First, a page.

Post by Klaus von der Heyde Post by Graeme Wall
A rail tunnel under the Bosphorus opens today. Heralded as a link
in a route between Europe and China.
From what was mentioned on TV today, it is more like a intra-city
rapid transit route. Will freight trains even be allowed in the
Yes. The tunnel, as far as I know, has 3 tracks. Two are for suburban
traffic (from Gebze to Halkali) and the third one is for long distance,
both passenger and freight.
However, trains from Europe to China along this route are still far
- first of all, the line to Iran still requires a passage on a lake
Van ferry, which can embark 10-12 rail vehicles maximum, are slow and
old, and take 6 hours to cross. Not appropriate for mile-long container
trains. TCDD is supposed to study an alternative, but it's been
announced for decades already, with nothing concrete yet in sight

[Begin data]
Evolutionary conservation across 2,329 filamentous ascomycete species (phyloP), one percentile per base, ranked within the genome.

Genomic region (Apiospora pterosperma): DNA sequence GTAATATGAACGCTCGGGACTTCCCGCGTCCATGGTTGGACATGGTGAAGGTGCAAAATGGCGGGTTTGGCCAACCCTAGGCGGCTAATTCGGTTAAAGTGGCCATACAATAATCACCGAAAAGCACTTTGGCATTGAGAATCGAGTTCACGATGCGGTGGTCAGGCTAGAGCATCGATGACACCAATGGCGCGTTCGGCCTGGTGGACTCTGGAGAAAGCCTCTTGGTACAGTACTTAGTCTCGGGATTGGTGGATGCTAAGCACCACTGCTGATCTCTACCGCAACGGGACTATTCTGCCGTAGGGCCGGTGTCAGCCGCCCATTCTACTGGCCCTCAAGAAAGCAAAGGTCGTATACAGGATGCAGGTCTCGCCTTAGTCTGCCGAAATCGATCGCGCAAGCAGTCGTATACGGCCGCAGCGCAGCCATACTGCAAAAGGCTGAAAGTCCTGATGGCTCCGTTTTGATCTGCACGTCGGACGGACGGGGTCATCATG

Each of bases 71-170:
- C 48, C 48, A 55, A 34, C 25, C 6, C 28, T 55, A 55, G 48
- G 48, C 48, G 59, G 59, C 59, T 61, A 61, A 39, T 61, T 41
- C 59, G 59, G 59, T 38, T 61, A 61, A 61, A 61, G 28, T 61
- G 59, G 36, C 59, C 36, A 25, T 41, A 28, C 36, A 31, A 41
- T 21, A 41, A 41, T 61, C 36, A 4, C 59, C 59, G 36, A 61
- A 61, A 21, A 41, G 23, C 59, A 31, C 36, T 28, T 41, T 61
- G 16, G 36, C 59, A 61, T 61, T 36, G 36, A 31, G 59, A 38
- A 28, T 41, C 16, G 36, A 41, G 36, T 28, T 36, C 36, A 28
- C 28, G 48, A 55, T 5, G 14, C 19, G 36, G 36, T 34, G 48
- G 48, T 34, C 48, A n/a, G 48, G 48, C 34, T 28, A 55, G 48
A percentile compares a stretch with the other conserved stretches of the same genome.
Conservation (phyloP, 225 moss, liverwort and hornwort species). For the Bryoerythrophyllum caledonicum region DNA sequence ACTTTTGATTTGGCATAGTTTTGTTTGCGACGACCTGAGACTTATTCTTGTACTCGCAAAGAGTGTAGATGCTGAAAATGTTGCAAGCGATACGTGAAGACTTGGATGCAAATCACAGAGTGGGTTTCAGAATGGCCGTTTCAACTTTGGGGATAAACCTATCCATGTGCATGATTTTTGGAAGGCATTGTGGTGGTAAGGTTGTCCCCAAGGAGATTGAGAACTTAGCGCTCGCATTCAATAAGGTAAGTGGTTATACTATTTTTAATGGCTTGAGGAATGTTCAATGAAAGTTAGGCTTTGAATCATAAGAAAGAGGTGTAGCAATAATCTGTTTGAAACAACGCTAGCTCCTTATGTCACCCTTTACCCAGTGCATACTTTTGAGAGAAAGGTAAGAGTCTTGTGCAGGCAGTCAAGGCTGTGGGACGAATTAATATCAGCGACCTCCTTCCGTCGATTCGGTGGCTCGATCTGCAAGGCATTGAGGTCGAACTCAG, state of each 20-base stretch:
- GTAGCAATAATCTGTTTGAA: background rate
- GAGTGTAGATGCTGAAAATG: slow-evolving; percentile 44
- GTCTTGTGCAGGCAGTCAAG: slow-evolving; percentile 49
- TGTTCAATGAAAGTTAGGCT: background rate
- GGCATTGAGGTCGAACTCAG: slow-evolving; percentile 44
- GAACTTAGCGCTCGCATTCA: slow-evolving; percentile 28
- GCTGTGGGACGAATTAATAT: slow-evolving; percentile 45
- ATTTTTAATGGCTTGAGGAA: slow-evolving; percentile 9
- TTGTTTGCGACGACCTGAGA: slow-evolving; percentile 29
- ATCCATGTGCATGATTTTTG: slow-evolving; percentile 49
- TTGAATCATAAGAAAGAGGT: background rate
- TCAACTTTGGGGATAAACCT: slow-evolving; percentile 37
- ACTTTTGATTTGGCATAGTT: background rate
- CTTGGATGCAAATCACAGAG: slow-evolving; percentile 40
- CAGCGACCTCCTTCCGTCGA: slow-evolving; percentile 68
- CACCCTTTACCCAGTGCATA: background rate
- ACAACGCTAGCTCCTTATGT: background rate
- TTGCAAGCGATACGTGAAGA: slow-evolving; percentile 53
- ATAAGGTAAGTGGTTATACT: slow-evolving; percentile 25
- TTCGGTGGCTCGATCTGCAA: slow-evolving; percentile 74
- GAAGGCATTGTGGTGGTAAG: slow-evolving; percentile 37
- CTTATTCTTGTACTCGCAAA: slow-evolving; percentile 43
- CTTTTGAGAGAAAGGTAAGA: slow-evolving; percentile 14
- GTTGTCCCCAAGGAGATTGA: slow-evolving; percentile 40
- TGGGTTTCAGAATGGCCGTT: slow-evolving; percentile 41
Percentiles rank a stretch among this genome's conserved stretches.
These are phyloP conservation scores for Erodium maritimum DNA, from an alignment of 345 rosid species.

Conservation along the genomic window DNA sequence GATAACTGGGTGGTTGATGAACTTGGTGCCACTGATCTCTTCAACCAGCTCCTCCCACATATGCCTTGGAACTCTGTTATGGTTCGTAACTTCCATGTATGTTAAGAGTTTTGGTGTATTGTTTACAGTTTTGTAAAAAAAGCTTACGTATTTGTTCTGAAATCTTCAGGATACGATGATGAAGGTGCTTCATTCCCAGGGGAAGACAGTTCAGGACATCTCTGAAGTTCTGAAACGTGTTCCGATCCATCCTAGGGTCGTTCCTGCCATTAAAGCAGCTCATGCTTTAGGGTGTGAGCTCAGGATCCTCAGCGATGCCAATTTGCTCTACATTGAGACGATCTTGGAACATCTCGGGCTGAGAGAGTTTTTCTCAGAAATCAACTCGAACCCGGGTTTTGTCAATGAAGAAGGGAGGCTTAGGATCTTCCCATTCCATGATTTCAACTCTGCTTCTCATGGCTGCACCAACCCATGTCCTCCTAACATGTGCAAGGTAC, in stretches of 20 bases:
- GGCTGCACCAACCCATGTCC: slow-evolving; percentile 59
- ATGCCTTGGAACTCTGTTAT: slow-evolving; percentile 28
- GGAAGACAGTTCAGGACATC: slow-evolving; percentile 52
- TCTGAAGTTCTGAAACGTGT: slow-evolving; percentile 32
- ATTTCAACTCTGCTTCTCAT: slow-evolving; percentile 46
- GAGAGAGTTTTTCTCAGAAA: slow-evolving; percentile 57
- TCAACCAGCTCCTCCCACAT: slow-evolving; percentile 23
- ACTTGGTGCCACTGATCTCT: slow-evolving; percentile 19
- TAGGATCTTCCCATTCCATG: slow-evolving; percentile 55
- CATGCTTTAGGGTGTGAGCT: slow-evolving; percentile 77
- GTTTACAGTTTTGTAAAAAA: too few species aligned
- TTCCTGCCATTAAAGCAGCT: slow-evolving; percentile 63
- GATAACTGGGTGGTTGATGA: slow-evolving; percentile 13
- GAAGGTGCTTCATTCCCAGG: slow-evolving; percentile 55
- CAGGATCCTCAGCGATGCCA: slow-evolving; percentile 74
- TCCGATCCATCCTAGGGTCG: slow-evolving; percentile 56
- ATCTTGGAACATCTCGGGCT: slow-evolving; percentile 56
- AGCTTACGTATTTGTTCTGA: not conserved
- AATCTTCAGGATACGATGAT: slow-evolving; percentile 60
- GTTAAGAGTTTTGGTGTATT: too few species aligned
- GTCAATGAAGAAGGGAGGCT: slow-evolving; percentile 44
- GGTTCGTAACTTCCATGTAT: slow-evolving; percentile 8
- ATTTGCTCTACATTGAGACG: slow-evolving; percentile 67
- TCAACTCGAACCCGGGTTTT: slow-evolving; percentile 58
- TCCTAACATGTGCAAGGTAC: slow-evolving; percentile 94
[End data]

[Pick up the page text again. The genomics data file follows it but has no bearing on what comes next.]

- then once in Iran, you can head towards Turkmenistan and central
Asia, but that requires a gauge change, like on the transsib, and far
more border crossings, with the associated bureacracy nightmares. So
no reason to prefer this route over the well established transsib one.
- Or you can head towards Pakistan, which requires crossing a very
troubled and unsecure territory, and India, but once there it is a
dead end. There are no rail connections going further east.
If the troubles in Pakistan settle down, and if a lake Van alternative
comes to light, then this route might become a land bridge between
Europe and India. But for China, there are far better alternatives.
In the very long term, the UNESCAP wet dreams might become reality,
and an India-Burma-Thailand rail connection could be built. But if it
happens, it will be metre-gauge (as are all railways in south-east
Asia today) and thus still require gauge change or trans-shipment.
So still far from ideal. And who knows, it will take so long to
that in the mean time, cost of labour in Europe and Asia will get even,
and cheap labor work de-localized to Africa or South America. Back to
Marc Van Dyck